The rest of the lyrics for Gimme Shelter talk about war and general maladies, which adds another layer to this plein air adventure. Yesterday was September 11 and because of those hot-headed nasty hornets, I am praying for cooler weather. Not only for north Georgia, but for all of the hot spots of the world. May cooler heads soon prevail.

Getting outside and painting gives me shelter from the news about wars and rumors of war. Until next time, get up, get out, and get lost in doing something fun!

Thursday, August 28, 2014

Color and icing and pattern, oh my!

colorful oil painting by Joan Terrell titled My Big Fat Fauve Cupcake
My Big Fat Fauve Cupcake
An original oil painting by Joan Terrell
Dimensions: 6" x 6" x 1/8"D on gessobord™ panel
© 2014 Joan T. Terrell

One down, one to go of this colorful, fauvist cupcake. Layered on the icing using a palette knife.

using a palette knife to layer on the oil paint for My Big Fat Fauve Cupcake

Hungry this morning and wishing that was real icing instead of oil paint. Used Rembrandt Cadmium Yellow Lemon straight out of the tube for this accent. Look at all that luscious "icing".

I'm signed up for Leslie Saeta's palette knife workshop in October and can't wait. Leslie's the genius behind Artists Helping Artists Blog Radio (see link over to the right).

Here are some closeups of the finished painting. Visit past blogs to see step-by-step photos.

closeup of main part of cupcake oil painting by Joan Terrell

Washing the paint and solvents off of palette knives is sure easier than wiping and washing brushes. I love the heavy texture this technique adds to my paintings, too.

closeup of patterns in cupcake oil painting by Joan Terrell

Really enjoyed painting the illusion of the intricate pattern. Love the illusion of impressionism. Hopefully just enough suggestion so your mind fills in the rest.

closeup of pattern in fauvist oil painting by Joan Terrell, including signature

Signed by yours truly. Signing is difficult. More on that in a future post. Looking for tips and tricks. Got any? Be sure to let me know by adding a comment to this post.

Later, cupcake!

Monday, August 25, 2014

Keep going, and going, and going...

I love the swirl and twirl of life and being in the rhythm. There are four paintings on the easels right now and working on them in various stages on different days helps clear my mind. While one or two are cooling off, others are heating up. Two of my French easels were garage sale finds, one is from the Tuesday Morning store and one is from a friend's teenage daughter who never used it and went twirling off with another glittering interest of the minute. Life is like that. It's the natural ebb and flow of the endless tide.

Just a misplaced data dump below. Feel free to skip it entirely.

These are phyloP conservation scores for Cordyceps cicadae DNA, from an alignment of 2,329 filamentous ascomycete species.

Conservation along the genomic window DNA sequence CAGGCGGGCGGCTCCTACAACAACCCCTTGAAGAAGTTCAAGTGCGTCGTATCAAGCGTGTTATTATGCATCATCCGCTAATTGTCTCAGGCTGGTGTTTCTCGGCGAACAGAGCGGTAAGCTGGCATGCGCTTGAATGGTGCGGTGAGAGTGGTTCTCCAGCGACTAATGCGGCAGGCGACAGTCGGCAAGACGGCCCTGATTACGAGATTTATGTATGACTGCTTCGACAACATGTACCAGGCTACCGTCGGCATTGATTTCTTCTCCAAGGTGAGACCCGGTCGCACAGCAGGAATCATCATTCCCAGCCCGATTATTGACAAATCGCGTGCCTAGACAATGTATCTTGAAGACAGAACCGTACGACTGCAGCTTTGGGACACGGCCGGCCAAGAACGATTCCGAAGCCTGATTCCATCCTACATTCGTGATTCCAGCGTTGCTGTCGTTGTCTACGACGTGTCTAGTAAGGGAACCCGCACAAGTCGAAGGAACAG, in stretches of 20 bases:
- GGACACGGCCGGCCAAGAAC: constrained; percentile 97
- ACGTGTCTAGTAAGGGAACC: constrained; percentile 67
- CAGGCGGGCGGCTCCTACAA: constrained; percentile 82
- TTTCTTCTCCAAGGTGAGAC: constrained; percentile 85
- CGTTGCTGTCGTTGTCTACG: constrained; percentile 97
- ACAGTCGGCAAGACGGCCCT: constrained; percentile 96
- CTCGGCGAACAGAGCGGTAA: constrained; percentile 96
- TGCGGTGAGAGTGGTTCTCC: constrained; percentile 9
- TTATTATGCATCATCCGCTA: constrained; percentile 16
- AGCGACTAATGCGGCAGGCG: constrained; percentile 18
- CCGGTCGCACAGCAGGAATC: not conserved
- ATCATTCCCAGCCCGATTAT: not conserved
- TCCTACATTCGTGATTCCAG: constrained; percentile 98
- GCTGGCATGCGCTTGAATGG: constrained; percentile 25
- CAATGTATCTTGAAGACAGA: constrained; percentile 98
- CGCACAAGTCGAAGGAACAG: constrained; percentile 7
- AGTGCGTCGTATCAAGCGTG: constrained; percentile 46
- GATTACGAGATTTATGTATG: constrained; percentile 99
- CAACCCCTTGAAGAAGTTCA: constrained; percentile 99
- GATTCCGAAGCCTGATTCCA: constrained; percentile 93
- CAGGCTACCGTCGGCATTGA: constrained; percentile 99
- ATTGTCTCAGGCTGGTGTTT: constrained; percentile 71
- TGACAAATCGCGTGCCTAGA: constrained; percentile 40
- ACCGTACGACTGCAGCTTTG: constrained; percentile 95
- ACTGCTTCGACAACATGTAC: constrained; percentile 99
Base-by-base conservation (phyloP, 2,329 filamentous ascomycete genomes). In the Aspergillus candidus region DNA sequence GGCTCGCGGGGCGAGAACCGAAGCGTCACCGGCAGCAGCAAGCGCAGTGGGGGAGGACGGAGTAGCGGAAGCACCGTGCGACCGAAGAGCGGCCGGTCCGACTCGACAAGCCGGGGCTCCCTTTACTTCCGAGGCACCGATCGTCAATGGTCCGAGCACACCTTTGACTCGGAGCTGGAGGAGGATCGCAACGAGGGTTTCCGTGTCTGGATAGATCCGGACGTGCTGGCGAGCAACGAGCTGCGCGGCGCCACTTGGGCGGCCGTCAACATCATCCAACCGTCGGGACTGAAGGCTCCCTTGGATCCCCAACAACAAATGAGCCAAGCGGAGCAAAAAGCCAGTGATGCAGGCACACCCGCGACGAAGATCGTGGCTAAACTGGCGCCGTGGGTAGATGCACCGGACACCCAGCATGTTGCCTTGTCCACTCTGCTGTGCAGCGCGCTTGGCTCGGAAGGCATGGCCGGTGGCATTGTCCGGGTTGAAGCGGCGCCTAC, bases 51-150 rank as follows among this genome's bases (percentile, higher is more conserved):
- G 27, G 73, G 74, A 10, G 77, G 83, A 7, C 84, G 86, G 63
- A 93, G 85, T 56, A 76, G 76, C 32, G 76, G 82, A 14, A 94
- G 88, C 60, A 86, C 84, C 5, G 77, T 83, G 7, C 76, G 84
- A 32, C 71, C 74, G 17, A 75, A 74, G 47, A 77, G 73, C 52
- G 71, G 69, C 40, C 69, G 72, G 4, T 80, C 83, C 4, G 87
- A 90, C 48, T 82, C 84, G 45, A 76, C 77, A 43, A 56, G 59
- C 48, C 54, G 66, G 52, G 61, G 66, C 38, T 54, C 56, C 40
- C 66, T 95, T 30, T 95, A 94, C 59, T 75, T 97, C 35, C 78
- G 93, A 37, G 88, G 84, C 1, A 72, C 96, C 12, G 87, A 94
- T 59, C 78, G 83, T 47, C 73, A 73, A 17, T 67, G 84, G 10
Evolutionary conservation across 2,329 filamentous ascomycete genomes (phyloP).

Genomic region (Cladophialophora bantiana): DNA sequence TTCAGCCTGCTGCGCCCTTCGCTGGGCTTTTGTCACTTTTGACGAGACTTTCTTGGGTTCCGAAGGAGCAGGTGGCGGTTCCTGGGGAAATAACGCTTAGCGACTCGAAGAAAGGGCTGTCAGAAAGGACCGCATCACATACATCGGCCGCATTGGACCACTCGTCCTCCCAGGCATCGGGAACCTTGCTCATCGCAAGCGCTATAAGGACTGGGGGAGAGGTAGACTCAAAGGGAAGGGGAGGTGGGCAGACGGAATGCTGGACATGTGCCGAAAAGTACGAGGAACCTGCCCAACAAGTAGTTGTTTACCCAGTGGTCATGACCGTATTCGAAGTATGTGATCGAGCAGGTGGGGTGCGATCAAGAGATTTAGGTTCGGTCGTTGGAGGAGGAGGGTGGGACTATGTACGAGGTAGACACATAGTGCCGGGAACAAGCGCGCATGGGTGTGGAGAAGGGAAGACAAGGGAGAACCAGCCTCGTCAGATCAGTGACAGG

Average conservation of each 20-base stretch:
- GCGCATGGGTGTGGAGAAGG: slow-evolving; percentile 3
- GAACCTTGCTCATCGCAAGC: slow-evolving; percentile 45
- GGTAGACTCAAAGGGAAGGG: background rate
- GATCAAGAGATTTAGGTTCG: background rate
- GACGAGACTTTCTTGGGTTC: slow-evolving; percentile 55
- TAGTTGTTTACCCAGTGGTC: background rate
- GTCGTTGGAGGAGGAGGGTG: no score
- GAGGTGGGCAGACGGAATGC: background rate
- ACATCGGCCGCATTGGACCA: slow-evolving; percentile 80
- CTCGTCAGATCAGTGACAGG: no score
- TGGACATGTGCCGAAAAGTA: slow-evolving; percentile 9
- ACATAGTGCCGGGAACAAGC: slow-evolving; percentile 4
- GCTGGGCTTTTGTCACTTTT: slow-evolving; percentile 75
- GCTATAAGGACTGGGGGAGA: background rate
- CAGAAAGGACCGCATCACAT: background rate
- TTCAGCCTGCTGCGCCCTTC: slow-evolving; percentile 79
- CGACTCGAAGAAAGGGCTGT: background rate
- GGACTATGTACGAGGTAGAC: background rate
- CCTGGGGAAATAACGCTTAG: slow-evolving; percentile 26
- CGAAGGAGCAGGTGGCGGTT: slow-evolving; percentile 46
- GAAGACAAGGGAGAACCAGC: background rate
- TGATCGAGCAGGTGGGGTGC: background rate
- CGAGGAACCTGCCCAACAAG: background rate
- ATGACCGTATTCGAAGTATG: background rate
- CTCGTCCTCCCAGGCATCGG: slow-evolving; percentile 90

Life is also like this sometimes:

RIP Brushes

Last week an 18-wheeler decided he wanted my lane. Thank goodness I had a way out. It was hi-ho silver pine and up over the curb into the landscaping at a doughnut shop. Not knowing he had crunched me, the 18-wheeler kept on going. Thank goodness for the kind people of Athens, Georgia who phoned the police. The 18-wheeler was pulled over down the road and its info is now part of the accident report.

Amazingly, I am fine, except for a small gash on my left forearm that we're keeping an eye on and a purse full of glass from the two side windows imploding. It could have been worse, a lot worse, and believe me, I am giving thanks every day!

Now it's back to having fun with these two fauve cupcakes. Here's where to find their history and progress steps. Just a little more baking and they'll be done. I love this "putting the icing on the cake" stage. OK, ok, enough with the analogies, but I couldn't resist!

Almost finished

Until next time, let's just keep putting one foot in front of the other and dance the dance. Later, cupcake!

Monday, August 11, 2014

Backwards and in heels

If anyone had told me an artist could be this busy, I wouldn't have believed them. I feel like Ginger Rogers, dancing and twirling through the rushing days. Remember that saying? Fred Astaire could really dance, but Ginger could dance, too... backwards and in heels!

Until next time, enjoy these Astaire/Rogers clips and let's get up and get to it! Here's the secret: Go and keep going! 

Thursday, August 7, 2014

My big, fat fauve cupcake

I brought this beautiful cupcake home and set it up in the studio. As my assistant, Bella Z. Ball, suggested in Monday's post, a colorful napkin was added because the fauve artists were not only fond of bright colors, but plenty of patterns. Then I got to thinking... a big, fat fauve cupcake is a terrible thing to waste, so I took a photo of it and then struck that setup and changed the napkin to a teal stripe. I held up another napkin behind it that complements the stripe and imagined it was wallpaper.

I taped both of the 6" x 6" gessobord™ panels to a piece of cardboard, decided to do "2 up", and off we go. As you can see, I toned the panel on the left with Gamblin Transparent Orange. I used to tone all my canvases this way. First, it gets rid of the "fear of the white, blank canvas", secondly, it provides a midtone, so I can work with the darks and lights better (in theory anyway), and thirdly, I think it provides a warm surface for light to bounce off of, even when it's covered with paint. I painted over the pencil lines with thinned magenta.

To tone a canvas or panel, thin a little transparent type oil paint - such as Transparent Orange or Permanent Rose, etc. - with some mineral spirits - which I call "turps" - and brush on. It's somewhat runny and best done outside because of the fumes - even if using odorless mineral spirits. Don't make the mistake I did and tone a lot of canvases inside because the fumes were overwhelming and I'm glad I didn't blow up the house!

I save the plastic inserts from Nonni's™ biscotti. Their ridges make the best brush washing, gessoing, and toning mixture trays ever. Of course, I had to gain a pound or two in the process. What we have to sacrifice for our art!